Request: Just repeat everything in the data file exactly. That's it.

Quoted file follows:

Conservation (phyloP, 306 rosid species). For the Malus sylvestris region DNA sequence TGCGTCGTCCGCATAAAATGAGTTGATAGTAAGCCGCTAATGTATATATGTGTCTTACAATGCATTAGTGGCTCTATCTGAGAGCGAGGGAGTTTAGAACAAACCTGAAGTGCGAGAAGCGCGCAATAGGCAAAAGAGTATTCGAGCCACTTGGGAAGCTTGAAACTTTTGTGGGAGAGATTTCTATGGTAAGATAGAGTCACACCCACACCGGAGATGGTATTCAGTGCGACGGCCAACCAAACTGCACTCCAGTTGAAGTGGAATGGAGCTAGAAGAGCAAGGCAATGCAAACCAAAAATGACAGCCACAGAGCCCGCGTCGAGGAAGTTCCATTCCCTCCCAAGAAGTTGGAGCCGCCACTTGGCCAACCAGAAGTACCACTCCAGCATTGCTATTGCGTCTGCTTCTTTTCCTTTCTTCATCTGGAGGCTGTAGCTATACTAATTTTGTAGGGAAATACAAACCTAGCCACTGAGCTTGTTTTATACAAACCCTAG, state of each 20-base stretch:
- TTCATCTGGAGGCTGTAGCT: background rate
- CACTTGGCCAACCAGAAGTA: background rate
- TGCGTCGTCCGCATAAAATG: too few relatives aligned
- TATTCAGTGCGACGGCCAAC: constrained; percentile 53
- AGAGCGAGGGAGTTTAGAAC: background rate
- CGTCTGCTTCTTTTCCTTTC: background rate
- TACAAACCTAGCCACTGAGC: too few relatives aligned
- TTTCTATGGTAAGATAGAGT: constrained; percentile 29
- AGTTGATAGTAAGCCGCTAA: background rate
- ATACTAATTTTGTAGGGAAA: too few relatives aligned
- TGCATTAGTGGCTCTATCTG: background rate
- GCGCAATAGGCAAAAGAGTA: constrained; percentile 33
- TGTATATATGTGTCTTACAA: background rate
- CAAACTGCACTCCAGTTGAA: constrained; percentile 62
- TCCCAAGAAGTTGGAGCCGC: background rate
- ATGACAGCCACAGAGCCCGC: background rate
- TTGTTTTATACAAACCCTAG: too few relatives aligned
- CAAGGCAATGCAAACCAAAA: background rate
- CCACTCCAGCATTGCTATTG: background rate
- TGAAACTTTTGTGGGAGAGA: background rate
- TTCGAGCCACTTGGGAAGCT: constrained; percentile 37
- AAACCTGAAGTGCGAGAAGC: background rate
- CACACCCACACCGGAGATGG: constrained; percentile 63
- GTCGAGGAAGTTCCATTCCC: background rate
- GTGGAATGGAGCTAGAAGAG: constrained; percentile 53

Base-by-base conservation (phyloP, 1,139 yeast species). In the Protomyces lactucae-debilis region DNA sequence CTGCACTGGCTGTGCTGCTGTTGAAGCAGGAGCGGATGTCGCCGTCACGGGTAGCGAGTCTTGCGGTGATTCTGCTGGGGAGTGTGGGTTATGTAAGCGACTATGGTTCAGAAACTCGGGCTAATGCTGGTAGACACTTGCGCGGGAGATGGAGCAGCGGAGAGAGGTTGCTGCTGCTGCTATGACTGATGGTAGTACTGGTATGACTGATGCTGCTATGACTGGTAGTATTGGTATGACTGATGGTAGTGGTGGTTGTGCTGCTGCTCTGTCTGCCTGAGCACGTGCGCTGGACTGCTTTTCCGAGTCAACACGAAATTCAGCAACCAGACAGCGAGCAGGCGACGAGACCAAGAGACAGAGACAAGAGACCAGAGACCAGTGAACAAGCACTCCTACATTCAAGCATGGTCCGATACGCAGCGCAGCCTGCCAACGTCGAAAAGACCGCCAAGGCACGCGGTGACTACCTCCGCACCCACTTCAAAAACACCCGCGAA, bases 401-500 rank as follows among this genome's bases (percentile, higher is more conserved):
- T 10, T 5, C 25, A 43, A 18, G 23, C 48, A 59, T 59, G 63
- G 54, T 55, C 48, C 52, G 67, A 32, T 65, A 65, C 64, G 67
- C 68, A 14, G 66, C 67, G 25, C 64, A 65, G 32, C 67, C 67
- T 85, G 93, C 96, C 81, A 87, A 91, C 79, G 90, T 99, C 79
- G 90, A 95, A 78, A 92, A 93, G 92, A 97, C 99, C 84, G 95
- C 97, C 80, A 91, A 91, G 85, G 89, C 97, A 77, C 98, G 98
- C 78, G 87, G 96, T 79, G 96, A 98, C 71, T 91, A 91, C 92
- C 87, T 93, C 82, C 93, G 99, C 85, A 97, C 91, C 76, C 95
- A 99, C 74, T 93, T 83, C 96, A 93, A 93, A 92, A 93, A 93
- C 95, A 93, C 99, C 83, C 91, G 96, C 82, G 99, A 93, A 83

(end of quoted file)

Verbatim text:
Conservation (phyloP, 306 rosid species). For the Malus sylvestris region DNA sequence TGCGTCGTCCGCATAAAATGAGTTGATAGTAAGCCGCTAATGTATATATGTGTCTTACAATGCATTAGTGGCTCTATCTGAGAGCGAGGGAGTTTAGAACAAACCTGAAGTGCGAGAAGCGCGCAATAGGCAAAAGAGTATTCGAGCCACTTGGGAAGCTTGAAACTTTTGTGGGAGAGATTTCTATGGTAAGATAGAGTCACACCCACACCGGAGATGGTATTCAGTGCGACGGCCAACCAAACTGCACTCCAGTTGAAGTGGAATGGAGCTAGAAGAGCAAGGCAATGCAAACCAAAAATGACAGCCACAGAGCCCGCGTCGAGGAAGTTCCATTCCCTCCCAAGAAGTTGGAGCCGCCACTTGGCCAACCAGAAGTACCACTCCAGCATTGCTATTGCGTCTGCTTCTTTTCCTTTCTTCATCTGGAGGCTGTAGCTATACTAATTTTGTAGGGAAATACAAACCTAGCCACTGAGCTTGTTTTATACAAACCCTAG, state of each 20-base stretch:
- TTCATCTGGAGGCTGTAGCT: background rate
- CACTTGGCCAACCAGAAGTA: background rate
- TGCGTCGTCCGCATAAAATG: too few relatives aligned
- TATTCAGTGCGACGGCCAAC: constrained; percentile 53
- AGAGCGAGGGAGTTTAGAAC: background rate
- CGTCTGCTTCTTTTCCTTTC: background rate
- TACAAACCTAGCCACTGAGC: too few relatives aligned
- TTTCTATGGTAAGATAGAGT: constrained; percentile 29
- AGTTGATAGTAAGCCGCTAA: background rate
- ATACTAATTTTGTAGGGAAA: too few relatives aligned
- TGCATTAGTGGCTCTATCTG: background rate
- GCGCAATAGGCAAAAGAGTA: constrained; percentile 33
- TGTATATATGTGTCTTACAA: background rate
- CAAACTGCACTCCAGTTGAA: constrained; percentile 62
- TCCCAAGAAGTTGGAGCCGC: background rate
- ATGACAGCCACAGAGCCCGC: background rate
- TTGTTTTATACAAACCCTAG: too few relatives aligned
- CAAGGCAATGCAAACCAAAA: background rate
- CCACTCCAGCATTGCTATTG: background rate
- TGAAACTTTTGTGGGAGAGA: background rate
- TTCGAGCCACTTGGGAAGCT: constrained; percentile 37
- AAACCTGAAGTGCGAGAAGC: background rate
- CACACCCACACCGGAGATGG: constrained; percentile 63
- GTCGAGGAAGTTCCATTCCC: background rate
- GTGGAATGGAGCTAGAAGAG: constrained; percentile 53

Base-by-base conservation (phyloP, 1,139 yeast species). In the Protomyces lactucae-debilis region DNA sequence CTGCACTGGCTGTGCTGCTGTTGAAGCAGGAGCGGATGTCGCCGTCACGGGTAGCGAGTCTTGCGGTGATTCTGCTGGGGAGTGTGGGTTATGTAAGCGACTATGGTTCAGAAACTCGGGCTAATGCTGGTAGACACTTGCGCGGGAGATGGAGCAGCGGAGAGAGGTTGCTGCTGCTGCTATGACTGATGGTAGTACTGGTATGACTGATGCTGCTATGACTGGTAGTATTGGTATGACTGATGGTAGTGGTGGTTGTGCTGCTGCTCTGTCTGCCTGAGCACGTGCGCTGGACTGCTTTTCCGAGTCAACACGAAATTCAGCAACCAGACAGCGAGCAGGCGACGAGACCAAGAGACAGAGACAAGAGACCAGAGACCAGTGAACAAGCACTCCTACATTCAAGCATGGTCCGATACGCAGCGCAGCCTGCCAACGTCGAAAAGACCGCCAAGGCACGCGGTGACTACCTCCGCACCCACTTCAAAAACACCCGCGAA, bases 401-500 rank as follows among this genome's bases (percentile, higher is more conserved):
- T 10, T 5, C 25, A 43, A 18, G 23, C 48, A 59, T 59, G 63
- G 54, T 55, C 48, C 52, G 67, A 32, T 65, A 65, C 64, G 67
- C 68, A 14, G 66, C 67, G 25, C 64, A 65, G 32, C 67, C 67
- T 85, G 93, C 96, C 81, A 87, A 91, C 79, G 90, T 99, C 79
- G 90, A 95, A 78, A 92, A 93, G 92, A 97, C 99, C 84, G 95
- C 97, C 80, A 91, A 91, G 85, G 89, C 97, A 77, C 98, G 98
- C 78, G 87, G 96, T 79, G 96, A 98, C 71, T 91, A 91, C 92
- C 87, T 93, C 82, C 93, G 99, C 85, A 97, C 91, C 76, C 95
- A 99, C 74, T 93, T 83, C 96, A 93, A 93, A 92, A 93, A 93
- C 95, A 93, C 99, C 83, C 91, G 96, C 82, G 99, A 93, A 83